UPDATE: The map was updated June 30 to reflect additional sites.
Most of the 480,395 children in Alabama who are eligible for free or reduced-price meals during the school year don’t have access to those meals during the summer, according to U.S. Department of Agriculture (USDA) Southeast Regional Administrator Ron Bailey. Bailey said often families are doing all they can to provide for their children, but need the additional assistance with summer meals.
Bailey spoke at the Alabama State Board of Education meeting in May and presented a plate of recognition to the state’s Child Nutrition team responsible for expanding the Summer Food Service Program (SFSP), branded as “Break for a Plate”, by increasing the number of sponsors and sites for two years in a row.
State Board of Education member Mary Scott Hunter (R-District 8) acknowledged the importance of ensuring students have access to healthy meals, equating calories with brain fuel, and commended the team for ensuring families in need are treated with dignity.
Interim State Superintendent Dr. Philip Cleveland commended the ALSDE’s team for taking the challenge to expand the program on as a personal mission. Alabama was part of a targeted effort by the USDA to expand the program.
ALSDE Child Nutrition Program manager June Barrett summed it up. “Every meal matters, and you can’t teach a hungry child,” she said.
Alabama State Department of Education (ALSDE) officials said the SFSP is one of the most underutilized feeding programs, with only around 10% of those 480,395 eligible children actually receiving meals.
ALSDE spokesperson Erica Pippins described the success of the program in recent years in an email:
In 2014, ALSDE set its initial goal to increase sponsors and sites by 12% and increase meals by 12%. The results in the first year were amazing. Alabama saw an increase in sponsors by 26.98%; an increase in sites by 60.54%, and an increase in meals by 21.12% – far exceeding the goal.
In 2015, ALSDE set a goal to increase total meals by 15%. Again, ALSDE exceeded its goal with an increase of 30.15% in total meals served. Additionally, ALSDE also increased the number of sponsors by 36.25% and the number of sites by 28.47% over the prior year.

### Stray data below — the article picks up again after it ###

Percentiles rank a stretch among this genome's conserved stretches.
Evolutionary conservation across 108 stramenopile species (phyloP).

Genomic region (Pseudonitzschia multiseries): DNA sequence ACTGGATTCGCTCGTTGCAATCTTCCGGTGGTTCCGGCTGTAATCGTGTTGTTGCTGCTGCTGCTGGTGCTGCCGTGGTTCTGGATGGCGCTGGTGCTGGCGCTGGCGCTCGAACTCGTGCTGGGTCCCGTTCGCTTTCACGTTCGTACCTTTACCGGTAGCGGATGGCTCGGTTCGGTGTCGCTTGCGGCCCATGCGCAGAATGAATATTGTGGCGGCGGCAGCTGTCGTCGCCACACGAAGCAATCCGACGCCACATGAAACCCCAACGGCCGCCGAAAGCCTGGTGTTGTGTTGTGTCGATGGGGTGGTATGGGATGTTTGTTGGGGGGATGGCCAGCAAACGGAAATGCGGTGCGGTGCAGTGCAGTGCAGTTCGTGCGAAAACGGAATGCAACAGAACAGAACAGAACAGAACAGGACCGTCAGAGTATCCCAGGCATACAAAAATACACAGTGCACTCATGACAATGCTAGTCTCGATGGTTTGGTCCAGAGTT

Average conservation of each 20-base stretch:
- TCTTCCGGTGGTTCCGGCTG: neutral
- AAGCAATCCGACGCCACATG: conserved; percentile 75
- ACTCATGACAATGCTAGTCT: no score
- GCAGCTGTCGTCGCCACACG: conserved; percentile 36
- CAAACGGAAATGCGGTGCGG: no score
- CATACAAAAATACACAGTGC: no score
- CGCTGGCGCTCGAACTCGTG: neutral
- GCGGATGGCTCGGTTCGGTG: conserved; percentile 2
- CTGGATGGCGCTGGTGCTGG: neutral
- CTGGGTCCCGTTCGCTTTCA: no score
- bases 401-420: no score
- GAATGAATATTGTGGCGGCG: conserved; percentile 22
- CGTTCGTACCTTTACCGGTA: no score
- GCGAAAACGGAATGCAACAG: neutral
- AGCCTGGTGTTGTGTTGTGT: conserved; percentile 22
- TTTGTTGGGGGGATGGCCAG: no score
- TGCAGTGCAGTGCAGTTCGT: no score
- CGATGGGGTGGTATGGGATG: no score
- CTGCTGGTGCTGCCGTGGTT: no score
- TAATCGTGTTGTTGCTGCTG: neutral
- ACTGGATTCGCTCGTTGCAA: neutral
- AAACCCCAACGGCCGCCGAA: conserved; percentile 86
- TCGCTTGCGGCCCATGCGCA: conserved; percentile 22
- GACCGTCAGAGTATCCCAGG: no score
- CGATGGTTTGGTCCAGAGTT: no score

May 13th was the official kick-off of the SFSP, with most locations serving meals as of June 1.
Locations Across the State
For children in about half of Alabama’s 136 school districts, schools are still the place to find meals in the summer. 66 districts, along with 57 other sponsoring organizations across the state, provide meals, including breakfast, lunch, and/or snacks to children 18 and younger through SFSP.
Many of the locations where meals will be served are at schools across the state, though churches, recreation centers and even apartment complexes will also serve meals through the program.
As of June 30, more than 900 sites were listed, though 201 of them will close at the end of this week, July 2.
That still leaves more than 700 sites open and feeding hungry children in Alabama.
The map below comes directly from the USDA, and was updated here on June 30. For sites across the country, click here to go to the USDA’s site finder.
Locations vary, so consult the map below for information on which locations in which area will actually serve meals. Additionally, you can find summer food sites in your area by calling the National Hunger Hotline at 1-866-3-HUNGRY (Spanish – 1-877-8-HAMBRE), Monday through Friday, 7 a.m. to 7 p.m. Central Time.